Is your training useful to you?
In a catastrophic emergency, would all your training aid yourself, your family, your community? Or…are you the one whining about the scrape on your leg, the lack of water or not being able to update your Facebook status? If there was an earthquake right now, would you be out there digging for survivors, lifting beams and pillars off of people or would you be the one crying in a corner? Is this too grim? Maybe, but I always want to be prepared for anything life and mother nature has to throw at me.
At the age of 19, I lifted a car out of a ditch that was about to slide down a mountainside.
It was a cheap, feather-light import, but it was still a car. I was prepared to let it go if it started taking me down with it, but I managed to bounce then lift it to safety. I saved my friends car and felt pretty damn good about it. I would not have been able to do that if I spent my high school days playing video games. Instead, it was spent weightlifting 90 minutes a day, 6 days a week. Fast forward 25 years and I still feel confident in my ability to be useful in an emergency. I am extremely strong, know how to start a fire, build a shelter, tie knots, collect water, administer any kind of first aid, talk to people, lead small and large groups, and take charge or take orders.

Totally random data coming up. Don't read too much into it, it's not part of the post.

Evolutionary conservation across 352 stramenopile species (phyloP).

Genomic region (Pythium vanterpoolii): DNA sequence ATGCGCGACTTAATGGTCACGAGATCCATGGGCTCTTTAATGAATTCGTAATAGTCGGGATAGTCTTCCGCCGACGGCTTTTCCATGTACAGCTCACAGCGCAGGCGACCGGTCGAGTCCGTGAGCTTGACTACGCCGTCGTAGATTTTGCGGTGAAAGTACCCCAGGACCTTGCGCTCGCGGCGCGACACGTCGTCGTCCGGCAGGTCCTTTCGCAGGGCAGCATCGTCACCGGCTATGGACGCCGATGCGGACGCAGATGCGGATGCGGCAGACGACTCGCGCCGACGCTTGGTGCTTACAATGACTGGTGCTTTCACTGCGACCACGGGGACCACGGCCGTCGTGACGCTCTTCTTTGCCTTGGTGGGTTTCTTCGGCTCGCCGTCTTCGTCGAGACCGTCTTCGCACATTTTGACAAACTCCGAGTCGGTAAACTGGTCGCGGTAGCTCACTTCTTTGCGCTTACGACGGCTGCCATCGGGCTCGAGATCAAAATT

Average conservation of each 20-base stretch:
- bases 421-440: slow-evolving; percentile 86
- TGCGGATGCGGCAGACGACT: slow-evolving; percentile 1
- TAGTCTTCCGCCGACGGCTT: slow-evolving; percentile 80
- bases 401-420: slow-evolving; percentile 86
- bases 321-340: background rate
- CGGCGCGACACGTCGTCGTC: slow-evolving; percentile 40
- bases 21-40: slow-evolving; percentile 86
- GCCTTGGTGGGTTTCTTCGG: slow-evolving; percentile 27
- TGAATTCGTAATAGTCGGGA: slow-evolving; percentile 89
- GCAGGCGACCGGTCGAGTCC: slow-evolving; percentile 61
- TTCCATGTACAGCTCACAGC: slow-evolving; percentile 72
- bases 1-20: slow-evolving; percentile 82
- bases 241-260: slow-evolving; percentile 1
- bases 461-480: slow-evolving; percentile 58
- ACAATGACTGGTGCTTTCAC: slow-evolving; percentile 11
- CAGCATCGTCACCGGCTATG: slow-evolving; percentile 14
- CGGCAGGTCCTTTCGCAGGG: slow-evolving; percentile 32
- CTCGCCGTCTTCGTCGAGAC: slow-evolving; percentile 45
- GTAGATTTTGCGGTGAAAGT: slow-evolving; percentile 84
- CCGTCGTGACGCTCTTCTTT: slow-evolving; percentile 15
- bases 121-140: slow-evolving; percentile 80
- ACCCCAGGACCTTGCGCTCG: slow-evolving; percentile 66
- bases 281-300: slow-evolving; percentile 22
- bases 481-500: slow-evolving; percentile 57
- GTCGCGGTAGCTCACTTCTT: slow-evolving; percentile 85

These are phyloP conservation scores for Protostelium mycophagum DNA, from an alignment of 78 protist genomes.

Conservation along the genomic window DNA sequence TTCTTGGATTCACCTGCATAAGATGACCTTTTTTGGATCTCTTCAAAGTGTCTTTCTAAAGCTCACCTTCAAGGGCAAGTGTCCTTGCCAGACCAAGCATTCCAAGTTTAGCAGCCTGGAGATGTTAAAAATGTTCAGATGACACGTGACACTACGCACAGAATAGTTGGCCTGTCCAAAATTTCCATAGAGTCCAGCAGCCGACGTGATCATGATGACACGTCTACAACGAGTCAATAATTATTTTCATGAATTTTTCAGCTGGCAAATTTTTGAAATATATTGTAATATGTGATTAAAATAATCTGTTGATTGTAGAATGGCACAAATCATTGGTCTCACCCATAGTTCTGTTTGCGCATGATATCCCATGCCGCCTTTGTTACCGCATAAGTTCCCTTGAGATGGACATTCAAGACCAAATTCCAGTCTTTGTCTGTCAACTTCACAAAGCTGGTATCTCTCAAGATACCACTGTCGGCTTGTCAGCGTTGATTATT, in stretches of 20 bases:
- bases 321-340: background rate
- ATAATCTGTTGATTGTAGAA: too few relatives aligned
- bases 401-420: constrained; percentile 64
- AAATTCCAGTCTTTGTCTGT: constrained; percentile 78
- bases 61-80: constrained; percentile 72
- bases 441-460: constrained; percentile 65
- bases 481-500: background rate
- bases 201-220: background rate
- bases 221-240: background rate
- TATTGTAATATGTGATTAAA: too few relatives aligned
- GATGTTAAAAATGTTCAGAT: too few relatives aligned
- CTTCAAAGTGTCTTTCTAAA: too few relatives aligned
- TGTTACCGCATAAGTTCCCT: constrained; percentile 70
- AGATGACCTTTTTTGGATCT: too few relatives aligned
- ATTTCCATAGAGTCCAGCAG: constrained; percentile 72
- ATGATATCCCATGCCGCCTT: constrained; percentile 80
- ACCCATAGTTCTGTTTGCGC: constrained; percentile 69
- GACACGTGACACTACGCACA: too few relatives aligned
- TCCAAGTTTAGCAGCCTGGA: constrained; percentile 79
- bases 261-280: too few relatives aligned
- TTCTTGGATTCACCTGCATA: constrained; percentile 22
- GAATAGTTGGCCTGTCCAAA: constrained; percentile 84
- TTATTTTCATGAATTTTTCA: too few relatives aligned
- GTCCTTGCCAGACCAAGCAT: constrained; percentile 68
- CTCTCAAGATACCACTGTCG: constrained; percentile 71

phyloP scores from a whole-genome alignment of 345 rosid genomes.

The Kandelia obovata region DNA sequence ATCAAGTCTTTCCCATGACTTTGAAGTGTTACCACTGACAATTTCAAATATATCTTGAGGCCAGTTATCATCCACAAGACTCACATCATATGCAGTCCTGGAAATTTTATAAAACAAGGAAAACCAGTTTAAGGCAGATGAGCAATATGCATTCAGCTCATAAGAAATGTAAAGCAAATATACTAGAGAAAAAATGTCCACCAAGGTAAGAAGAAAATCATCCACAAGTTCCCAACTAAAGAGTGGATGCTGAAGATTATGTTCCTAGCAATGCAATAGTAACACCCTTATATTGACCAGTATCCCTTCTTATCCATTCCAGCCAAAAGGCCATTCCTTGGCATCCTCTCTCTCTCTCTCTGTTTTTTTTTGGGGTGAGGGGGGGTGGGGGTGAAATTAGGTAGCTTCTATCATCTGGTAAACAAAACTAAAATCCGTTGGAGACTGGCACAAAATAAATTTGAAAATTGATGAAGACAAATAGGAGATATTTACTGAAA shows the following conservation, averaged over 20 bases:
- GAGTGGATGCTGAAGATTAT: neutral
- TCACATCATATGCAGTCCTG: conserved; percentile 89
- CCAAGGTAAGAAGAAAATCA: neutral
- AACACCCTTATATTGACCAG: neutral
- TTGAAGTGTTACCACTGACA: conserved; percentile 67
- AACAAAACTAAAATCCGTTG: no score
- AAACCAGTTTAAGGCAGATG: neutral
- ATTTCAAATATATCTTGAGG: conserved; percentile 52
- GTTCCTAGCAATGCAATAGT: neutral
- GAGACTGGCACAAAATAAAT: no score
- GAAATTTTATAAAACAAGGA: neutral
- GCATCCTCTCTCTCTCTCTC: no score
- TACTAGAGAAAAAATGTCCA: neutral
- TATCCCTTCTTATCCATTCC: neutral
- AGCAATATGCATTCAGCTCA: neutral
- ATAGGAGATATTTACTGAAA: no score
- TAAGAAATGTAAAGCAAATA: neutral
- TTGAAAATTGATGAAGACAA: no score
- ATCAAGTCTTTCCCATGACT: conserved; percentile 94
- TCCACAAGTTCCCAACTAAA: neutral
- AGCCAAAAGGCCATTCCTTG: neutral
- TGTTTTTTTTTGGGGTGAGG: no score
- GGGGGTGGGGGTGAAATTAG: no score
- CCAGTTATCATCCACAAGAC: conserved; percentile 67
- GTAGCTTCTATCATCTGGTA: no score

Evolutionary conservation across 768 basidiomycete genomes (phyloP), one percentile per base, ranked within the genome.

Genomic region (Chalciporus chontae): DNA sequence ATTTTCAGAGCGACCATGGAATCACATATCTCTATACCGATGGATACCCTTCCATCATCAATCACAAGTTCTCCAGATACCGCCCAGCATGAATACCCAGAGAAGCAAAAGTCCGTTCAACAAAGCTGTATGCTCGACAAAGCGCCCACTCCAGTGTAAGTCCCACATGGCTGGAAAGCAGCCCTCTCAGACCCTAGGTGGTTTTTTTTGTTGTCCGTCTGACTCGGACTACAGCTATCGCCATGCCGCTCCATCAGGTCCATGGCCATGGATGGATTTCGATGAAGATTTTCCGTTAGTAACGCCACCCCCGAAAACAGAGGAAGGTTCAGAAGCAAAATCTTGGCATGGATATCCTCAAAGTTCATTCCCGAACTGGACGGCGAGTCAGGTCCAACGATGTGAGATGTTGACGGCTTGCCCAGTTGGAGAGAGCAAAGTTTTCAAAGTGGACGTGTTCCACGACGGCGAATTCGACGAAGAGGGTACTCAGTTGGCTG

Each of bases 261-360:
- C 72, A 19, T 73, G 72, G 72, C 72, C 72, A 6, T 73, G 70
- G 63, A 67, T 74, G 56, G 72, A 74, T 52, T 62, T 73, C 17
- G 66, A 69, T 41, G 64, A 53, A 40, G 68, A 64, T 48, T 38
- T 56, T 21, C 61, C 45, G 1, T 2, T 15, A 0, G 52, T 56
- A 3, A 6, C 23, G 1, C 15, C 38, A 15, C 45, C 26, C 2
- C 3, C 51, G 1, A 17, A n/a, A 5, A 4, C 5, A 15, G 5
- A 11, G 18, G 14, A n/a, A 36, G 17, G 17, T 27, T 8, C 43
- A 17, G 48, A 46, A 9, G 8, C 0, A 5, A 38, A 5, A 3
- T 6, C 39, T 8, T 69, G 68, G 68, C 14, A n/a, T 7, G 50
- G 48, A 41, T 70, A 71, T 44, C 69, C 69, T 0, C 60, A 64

I have emergency kits at work, in my car, in my home. But, that is just part of it. No amount of preparation can help if you are not mentally and physically prepared. Your training must mirror what you hope to become in a stressful situation. Biceps curls may be for the girls, but it won’t help you in real life! I talk a lot about stress inoculation to my kids and my martial arts students. We must train like how we want to perform in competition (or an emergency). It gives me goosebumps to watch someone really train with ferocity. Instill some seriousness into your training and your benefits will skyrocket.
Can you sprint full speed for 100 meters? Can you lift at least your body weight from the ground? Can you squat your body weight? Can you do at least 20 push-ups? Can you hang from a bar for 30 seconds? Can you walk non-stop for 8 hours? Can you carry your children or injured dog 1km? Can you balance on a beam 2 stories high? Can you crawl in and under tight spaces? I would consider these all essential survival skills that you can work on in a Coquitlam, BC gym.
If you wonder why we do animal crawls/walks, hops, jumps, hanging, squatting, pressing, etc, this is why. There is always a method to my madness. I want my clients to be strong, fit, healthy, pain-free, not only in life but also in worst case scenarios. It’s not rocket science. Training for this stuff is easy, it just takes some imagination, and not worrying about how you look. It’s especially fun to get down to ground level if you have kids. So, start today. I always hope for the best, but I am still prepared for the worst. You should be too!
Unabashedly educating you on how you can win in life with your fitness, sleep, diet, and stress management.